Who is St. Ignatius?

The Catholic Church celebrates the memorial of St. Ignatius every year on the 31st of July. Ignatius, or Inigo, was of Spanish nobility. He received a military education and entered the Spanish army in 1517 but was wounded in the leg by a cannonball at the siege of Pamplona on May 20, 1521. This injury left him partially crippled for life. During his recuperation the only books he had access to were The Golden Legend, a collection of lives of the saints, and the Life of Christ by Ludolph the Carthusian. These books, and the time spent in contemplation, changed him. On his recovery he took a vow of chastity, hung his sword before the altar of the Virgin of Montserrat, and donned a pilgrim's robes.

Ignatius lived in a cave at Manresa, Spain from 1522 to 1523, contemplating the way to live a Christian life. During that time he recorded his spiritual experiences which are known today as The Spiritual Exercises. In 1528 he began studying theology in Barcelona, Alcala, and Paris and received his degree on March 14, 1534. His meditations, prayers, visions and insights led to forming the Constitutions of the Society of Jesus. The Society received papal approval from Pope Paul III in 1540.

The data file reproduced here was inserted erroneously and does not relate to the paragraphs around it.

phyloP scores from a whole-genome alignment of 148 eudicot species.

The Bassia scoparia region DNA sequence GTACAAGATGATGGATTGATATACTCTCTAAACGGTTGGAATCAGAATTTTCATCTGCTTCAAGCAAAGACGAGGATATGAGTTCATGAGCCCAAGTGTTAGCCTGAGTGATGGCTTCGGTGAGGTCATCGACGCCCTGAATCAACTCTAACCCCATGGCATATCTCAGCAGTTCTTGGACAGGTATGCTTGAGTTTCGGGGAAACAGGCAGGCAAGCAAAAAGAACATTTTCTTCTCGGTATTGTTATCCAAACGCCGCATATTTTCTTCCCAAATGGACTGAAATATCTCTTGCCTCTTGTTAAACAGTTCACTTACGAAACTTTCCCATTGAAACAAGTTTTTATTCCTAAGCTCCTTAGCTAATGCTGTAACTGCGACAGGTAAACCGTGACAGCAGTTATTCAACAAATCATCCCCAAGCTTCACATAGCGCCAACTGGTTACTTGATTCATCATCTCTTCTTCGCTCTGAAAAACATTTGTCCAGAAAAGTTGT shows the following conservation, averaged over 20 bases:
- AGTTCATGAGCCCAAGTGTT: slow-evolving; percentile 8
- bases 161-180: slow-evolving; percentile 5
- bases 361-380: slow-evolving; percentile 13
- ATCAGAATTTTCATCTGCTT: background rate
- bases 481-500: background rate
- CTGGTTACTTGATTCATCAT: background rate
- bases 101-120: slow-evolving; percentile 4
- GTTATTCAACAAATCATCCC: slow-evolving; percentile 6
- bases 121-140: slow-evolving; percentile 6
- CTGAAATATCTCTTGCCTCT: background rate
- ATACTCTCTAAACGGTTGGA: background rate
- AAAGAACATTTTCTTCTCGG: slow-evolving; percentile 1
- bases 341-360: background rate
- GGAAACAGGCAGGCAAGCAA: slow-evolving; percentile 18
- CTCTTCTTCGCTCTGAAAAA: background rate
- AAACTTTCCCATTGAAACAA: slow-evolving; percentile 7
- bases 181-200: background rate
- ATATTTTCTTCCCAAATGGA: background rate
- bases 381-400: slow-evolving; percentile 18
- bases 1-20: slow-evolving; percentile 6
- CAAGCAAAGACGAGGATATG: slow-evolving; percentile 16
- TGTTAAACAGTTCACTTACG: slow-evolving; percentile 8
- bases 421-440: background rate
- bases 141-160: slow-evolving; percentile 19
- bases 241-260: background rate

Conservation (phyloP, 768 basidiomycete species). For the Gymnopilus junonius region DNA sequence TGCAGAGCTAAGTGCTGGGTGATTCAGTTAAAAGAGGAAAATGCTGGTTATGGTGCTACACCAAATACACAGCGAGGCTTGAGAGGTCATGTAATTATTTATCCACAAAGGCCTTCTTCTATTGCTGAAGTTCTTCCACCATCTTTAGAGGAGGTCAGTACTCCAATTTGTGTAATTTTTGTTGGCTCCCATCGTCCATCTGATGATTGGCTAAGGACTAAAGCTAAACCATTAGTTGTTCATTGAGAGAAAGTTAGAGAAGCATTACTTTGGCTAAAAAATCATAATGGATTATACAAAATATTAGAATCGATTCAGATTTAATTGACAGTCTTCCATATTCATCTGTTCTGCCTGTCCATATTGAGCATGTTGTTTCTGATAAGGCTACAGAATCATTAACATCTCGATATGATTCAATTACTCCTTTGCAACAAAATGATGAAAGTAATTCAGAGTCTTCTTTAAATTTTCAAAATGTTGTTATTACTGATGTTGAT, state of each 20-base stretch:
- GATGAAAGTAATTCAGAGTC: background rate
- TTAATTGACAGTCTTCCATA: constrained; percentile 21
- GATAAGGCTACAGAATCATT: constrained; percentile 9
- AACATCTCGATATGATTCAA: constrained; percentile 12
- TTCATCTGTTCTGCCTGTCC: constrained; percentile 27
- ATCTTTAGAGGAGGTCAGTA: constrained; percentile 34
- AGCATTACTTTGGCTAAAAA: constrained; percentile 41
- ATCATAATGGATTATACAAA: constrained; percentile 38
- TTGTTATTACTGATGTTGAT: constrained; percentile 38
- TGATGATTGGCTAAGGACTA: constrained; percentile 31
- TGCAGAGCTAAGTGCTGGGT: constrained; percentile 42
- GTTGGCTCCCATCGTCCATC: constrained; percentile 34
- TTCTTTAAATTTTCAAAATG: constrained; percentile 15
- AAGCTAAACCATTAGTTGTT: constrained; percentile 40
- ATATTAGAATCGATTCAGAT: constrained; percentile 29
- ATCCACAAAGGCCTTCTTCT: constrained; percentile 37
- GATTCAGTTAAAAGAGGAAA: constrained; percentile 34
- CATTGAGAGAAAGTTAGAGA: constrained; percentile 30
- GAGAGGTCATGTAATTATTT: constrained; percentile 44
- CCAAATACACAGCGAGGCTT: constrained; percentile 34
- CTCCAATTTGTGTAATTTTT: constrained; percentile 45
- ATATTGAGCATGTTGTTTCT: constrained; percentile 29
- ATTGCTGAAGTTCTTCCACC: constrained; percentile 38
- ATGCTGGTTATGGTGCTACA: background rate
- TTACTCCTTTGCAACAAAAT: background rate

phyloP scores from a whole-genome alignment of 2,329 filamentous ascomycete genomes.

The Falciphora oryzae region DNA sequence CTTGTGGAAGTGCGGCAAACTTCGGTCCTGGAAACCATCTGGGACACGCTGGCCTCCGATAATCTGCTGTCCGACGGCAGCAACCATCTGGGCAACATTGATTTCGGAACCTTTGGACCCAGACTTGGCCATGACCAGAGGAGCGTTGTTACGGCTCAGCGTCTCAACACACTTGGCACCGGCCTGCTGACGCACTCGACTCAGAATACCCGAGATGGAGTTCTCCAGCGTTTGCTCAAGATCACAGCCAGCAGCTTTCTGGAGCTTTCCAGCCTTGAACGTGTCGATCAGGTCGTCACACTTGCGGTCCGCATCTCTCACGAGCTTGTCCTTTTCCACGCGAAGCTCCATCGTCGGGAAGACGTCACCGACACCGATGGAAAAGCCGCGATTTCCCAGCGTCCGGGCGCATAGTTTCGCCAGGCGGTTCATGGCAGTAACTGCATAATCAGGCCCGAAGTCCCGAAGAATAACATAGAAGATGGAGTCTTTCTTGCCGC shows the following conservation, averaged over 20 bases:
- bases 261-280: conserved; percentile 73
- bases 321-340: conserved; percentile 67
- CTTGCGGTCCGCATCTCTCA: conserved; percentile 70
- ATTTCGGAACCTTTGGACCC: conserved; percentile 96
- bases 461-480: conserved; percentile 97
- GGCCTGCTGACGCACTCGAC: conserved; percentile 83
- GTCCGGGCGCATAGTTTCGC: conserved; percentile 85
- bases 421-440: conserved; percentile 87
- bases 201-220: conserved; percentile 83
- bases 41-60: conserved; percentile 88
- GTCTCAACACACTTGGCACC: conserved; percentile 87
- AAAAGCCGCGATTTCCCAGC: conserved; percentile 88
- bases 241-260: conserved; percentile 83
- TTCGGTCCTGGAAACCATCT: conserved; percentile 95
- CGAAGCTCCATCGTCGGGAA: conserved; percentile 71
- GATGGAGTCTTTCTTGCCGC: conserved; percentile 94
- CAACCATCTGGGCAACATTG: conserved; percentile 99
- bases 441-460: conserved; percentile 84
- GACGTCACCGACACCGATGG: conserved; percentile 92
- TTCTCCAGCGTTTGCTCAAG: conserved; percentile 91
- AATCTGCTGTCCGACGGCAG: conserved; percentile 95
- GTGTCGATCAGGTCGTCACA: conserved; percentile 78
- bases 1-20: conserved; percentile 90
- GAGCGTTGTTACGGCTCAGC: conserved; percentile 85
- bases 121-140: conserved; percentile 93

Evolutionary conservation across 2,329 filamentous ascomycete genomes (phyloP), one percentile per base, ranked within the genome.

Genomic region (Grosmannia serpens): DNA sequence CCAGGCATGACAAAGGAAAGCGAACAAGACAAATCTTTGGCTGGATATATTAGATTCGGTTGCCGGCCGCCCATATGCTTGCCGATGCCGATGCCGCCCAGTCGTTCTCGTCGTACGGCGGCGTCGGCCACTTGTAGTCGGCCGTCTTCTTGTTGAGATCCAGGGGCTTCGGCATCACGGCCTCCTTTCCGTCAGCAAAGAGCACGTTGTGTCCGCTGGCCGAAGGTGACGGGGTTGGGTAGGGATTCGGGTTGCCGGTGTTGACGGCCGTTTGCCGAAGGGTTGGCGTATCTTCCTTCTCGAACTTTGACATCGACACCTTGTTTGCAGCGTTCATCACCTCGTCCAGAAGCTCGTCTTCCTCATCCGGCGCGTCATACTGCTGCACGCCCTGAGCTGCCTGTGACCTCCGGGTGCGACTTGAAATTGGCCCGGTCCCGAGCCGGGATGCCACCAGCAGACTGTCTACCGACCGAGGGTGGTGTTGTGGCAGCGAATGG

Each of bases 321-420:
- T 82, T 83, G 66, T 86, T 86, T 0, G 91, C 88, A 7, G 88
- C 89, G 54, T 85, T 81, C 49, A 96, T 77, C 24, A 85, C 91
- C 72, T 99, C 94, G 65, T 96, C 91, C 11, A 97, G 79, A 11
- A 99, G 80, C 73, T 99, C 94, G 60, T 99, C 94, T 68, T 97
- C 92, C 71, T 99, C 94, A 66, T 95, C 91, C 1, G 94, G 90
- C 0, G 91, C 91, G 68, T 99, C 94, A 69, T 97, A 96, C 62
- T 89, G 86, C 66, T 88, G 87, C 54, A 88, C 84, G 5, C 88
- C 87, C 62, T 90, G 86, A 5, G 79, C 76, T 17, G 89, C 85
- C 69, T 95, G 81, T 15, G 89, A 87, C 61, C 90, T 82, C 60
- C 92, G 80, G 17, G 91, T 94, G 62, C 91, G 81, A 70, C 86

Ignatius traveled to Europe and the Holy Lands, then settled in Rome to direct the Jesuits until he died of fever on July 31, 1556. Ignatius was beatified by the Catholic Church on July 27, 1609 by Pope Paul V and canonized March 12, 1622 by Pope Gregory XV.

Although Ignatius never used the term Jesuit, which was coined as an insult by his opponents, the Society today uses the term with pride. The Jesuits today have over 16,000 members, 3,730 educational institutions worldwide, and care for over 2.5 million students. To learn more about St. Ignatius and the Jesuits, visit their website, www.jesuit.org.